Thanks so much for all your lovely comments on my last post I'm glad you enjoyed it. In the post I promised to show you more of the Island Arboretum, Servants' Quarters and Farm at Shugborough so this is more or less a continuation of our visit. We walked up towards the Mansion House and Gardens and then down the Lady Walk towards the pretty, flower covered boathouse which featured in my last post and over the blue bridge to the Arboretum.
It was very quiet and peaceful on the walk and shaded under the trees many of which are oaks grown from acorns collected by Lord Lichfield from all over Europe, North America and Asia. Damsel flies were flitting around the grasses and rushes by the water's edge their blue bodies shining in the sunlight. We saw lots of butterflies too.
The oak tree above, according to the label, is Qercus Dentata 'Cal Ferris Miller' collected in Asia in 2000.
The cones on this fir tree looked quite unreal in their pale green state, just as if they had been painted by hand. There were lovely views of the mansion house across the water and some more sculptures which were part of the sculpture trail but if we are to visit the servants' quarters and farm we must move on. We left the island by the red bridge which is part of the Chinese section of the gardens.
After we'd taken refreshment in the Lady Walk tea room we set off to view the servants' quarters.We had to dodge around the school parties who were being taught how food was cooked and clothes were washed and how hard servants worked, how much they were paid and how little free time they had. Their little faces were rapt in attention as they listened to the costumed characters of the cook, laundry maid, footman and brewer. Here are some photos of the rooms we saw, some were closed off for the visits.
Above and below are parts of the main kitchen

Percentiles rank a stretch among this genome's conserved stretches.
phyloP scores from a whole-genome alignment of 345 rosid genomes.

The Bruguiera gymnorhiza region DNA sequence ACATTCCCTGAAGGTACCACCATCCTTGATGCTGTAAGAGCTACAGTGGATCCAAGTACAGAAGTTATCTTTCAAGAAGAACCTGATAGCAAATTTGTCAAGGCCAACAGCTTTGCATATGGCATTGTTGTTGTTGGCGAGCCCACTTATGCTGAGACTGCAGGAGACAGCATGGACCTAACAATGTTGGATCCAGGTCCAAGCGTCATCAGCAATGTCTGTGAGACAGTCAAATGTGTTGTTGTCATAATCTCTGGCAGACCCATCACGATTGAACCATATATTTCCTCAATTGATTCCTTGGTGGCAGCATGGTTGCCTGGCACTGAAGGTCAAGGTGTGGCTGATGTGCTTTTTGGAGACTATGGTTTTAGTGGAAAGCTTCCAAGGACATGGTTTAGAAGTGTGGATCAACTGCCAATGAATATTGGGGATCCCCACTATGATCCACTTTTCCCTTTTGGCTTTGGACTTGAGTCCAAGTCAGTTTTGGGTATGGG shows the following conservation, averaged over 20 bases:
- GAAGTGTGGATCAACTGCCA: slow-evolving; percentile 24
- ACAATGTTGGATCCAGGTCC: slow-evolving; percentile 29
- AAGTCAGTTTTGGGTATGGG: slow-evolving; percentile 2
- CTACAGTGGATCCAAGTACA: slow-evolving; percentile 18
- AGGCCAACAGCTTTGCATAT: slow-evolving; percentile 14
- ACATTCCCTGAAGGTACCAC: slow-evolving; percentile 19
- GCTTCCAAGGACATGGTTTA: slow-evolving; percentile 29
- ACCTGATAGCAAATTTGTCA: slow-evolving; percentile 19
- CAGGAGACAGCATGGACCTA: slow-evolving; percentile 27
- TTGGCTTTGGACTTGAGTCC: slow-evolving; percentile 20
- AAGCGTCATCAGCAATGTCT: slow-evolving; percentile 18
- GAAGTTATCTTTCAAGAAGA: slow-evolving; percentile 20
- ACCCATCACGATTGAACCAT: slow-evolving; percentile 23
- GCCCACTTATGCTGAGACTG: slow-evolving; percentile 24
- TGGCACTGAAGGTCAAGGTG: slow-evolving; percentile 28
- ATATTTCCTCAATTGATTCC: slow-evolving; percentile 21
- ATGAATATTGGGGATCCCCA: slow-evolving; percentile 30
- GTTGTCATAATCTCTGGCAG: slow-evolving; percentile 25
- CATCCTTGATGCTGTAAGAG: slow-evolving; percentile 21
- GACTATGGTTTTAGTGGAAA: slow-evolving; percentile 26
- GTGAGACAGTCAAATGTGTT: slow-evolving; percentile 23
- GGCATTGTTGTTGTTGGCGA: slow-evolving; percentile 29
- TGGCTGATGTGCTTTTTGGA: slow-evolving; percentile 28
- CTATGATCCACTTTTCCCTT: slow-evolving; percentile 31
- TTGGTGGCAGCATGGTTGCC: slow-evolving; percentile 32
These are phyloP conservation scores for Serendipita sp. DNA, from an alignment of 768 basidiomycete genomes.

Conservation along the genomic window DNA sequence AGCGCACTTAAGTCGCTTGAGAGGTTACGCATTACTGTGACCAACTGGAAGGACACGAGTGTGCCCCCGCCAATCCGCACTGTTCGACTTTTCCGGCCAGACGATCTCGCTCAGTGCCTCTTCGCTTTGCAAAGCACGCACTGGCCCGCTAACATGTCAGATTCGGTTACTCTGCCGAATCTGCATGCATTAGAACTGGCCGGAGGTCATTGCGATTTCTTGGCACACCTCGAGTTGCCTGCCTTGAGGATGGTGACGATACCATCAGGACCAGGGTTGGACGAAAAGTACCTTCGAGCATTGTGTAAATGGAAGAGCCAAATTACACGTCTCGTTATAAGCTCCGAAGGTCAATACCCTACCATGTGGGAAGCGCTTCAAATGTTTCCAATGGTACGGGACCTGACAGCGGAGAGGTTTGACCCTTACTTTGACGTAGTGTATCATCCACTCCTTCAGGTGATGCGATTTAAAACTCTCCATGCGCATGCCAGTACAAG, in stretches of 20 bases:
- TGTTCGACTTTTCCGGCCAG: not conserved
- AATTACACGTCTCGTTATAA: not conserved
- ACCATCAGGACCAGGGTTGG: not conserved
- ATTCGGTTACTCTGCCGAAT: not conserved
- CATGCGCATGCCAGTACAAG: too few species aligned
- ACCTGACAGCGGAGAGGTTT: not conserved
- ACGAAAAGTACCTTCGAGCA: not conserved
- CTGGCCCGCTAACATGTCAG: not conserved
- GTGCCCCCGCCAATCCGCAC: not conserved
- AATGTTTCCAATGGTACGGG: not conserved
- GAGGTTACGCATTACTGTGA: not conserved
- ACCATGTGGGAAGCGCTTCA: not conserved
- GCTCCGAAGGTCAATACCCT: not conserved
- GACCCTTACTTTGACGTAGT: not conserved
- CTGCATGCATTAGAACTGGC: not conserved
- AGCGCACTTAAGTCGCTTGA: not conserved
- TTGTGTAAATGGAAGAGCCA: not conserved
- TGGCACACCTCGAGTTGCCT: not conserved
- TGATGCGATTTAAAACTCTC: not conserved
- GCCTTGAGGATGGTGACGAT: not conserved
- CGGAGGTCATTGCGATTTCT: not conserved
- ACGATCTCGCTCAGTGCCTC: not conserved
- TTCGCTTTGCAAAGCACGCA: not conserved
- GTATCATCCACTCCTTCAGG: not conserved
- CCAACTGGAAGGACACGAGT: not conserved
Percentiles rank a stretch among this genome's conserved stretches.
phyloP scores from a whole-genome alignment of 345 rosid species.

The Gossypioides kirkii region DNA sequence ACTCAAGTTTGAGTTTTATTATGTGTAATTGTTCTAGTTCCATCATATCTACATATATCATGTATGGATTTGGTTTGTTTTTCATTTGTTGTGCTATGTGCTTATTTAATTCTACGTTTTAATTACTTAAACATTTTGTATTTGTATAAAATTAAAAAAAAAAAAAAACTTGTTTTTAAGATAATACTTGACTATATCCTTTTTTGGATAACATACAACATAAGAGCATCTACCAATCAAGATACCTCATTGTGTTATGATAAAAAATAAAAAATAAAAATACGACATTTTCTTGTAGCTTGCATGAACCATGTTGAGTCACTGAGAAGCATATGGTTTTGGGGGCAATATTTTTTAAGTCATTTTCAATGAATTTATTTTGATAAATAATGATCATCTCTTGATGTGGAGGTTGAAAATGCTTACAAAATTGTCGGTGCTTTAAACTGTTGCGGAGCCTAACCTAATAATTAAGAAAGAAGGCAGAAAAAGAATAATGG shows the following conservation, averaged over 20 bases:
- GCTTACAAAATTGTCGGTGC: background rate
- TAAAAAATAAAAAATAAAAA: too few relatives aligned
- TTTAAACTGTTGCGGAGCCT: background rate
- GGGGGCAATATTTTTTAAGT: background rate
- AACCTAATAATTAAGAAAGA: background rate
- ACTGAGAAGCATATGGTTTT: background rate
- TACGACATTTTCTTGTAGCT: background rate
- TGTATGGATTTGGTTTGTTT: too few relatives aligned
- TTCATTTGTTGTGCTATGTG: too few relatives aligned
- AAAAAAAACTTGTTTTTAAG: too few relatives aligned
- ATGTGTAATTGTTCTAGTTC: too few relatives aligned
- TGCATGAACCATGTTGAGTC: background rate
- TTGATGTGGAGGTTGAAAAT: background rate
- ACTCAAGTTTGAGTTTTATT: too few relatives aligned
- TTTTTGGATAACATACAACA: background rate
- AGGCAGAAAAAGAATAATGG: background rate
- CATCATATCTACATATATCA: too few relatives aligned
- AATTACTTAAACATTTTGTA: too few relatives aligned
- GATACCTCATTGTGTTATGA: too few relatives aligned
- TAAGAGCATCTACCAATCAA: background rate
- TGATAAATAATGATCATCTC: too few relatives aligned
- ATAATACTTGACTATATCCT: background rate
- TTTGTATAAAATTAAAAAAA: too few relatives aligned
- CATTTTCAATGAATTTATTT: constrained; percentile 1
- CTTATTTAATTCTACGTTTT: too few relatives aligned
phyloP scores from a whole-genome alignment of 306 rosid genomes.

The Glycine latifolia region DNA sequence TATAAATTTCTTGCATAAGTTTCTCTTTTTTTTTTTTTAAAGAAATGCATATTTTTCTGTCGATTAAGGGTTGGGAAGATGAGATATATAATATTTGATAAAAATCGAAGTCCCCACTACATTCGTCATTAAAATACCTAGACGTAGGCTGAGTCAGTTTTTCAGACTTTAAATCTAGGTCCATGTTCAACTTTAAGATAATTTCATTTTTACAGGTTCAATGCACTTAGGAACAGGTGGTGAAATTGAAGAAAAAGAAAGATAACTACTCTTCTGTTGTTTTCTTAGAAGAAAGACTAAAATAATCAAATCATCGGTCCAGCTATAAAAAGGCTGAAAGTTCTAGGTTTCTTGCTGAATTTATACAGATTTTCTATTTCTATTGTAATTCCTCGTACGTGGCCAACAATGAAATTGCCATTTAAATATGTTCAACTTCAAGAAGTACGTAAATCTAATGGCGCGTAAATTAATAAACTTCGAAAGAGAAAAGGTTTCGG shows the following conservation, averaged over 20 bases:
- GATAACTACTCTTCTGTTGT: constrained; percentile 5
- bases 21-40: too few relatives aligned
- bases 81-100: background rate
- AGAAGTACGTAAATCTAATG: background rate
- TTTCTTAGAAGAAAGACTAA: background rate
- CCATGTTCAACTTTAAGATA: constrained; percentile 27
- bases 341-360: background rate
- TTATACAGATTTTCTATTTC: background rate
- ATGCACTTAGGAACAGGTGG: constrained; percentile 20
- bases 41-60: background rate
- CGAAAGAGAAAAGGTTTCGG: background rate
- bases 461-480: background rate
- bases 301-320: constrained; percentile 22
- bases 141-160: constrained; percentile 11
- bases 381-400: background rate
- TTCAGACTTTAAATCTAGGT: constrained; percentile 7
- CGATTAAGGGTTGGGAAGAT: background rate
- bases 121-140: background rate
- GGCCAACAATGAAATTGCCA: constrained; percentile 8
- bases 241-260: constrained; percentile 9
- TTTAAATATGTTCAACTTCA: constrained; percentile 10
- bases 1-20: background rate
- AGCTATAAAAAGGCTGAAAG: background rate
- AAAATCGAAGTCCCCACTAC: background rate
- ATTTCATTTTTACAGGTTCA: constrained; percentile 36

Below the servants' dining room and the laundry
The laundry floor was still wet from the demonstration so we couldn't walk on it.
There was so much to see in the museum which is upstairs over the kitchens and laundry that it was a while before we caught the little train down to the farm.
I loved the farm house with its inviting entrance hall,
and warm kitchen
In the kitchen the cook was making bread and scones with flour ground at the farm mill. Down the passage in the photos above is a dairy where the dairymaid had been demonstrating the making of cheese. Here is a link to Paul's Bread pages where he has added a page on the mill at Shugborough farm. I've made a collage of some of the animals at the farm as this post is getting a bit photo heavy.
After we'd said hello to all the animals it was time to go back to the car park and make our way home with a bag of flour to test later. It was so lovely to have a day out without any rain. I've still to tell you about the week before when we had a day out in Birmingham most of my memories of which were of being wet through to the bone and steaming dry in the museum cafe, of sheltering from the torrential rain under the council house portico near the 'floozie in the jacuzzi' whilst watching Wimbledon on the big screen, of finding travelling on the train with lightening flashing by the windows quite scary. I'll be back with that! Meanwhile here is a photo of an even wetter than normal 'floozie'.....
'bye for now.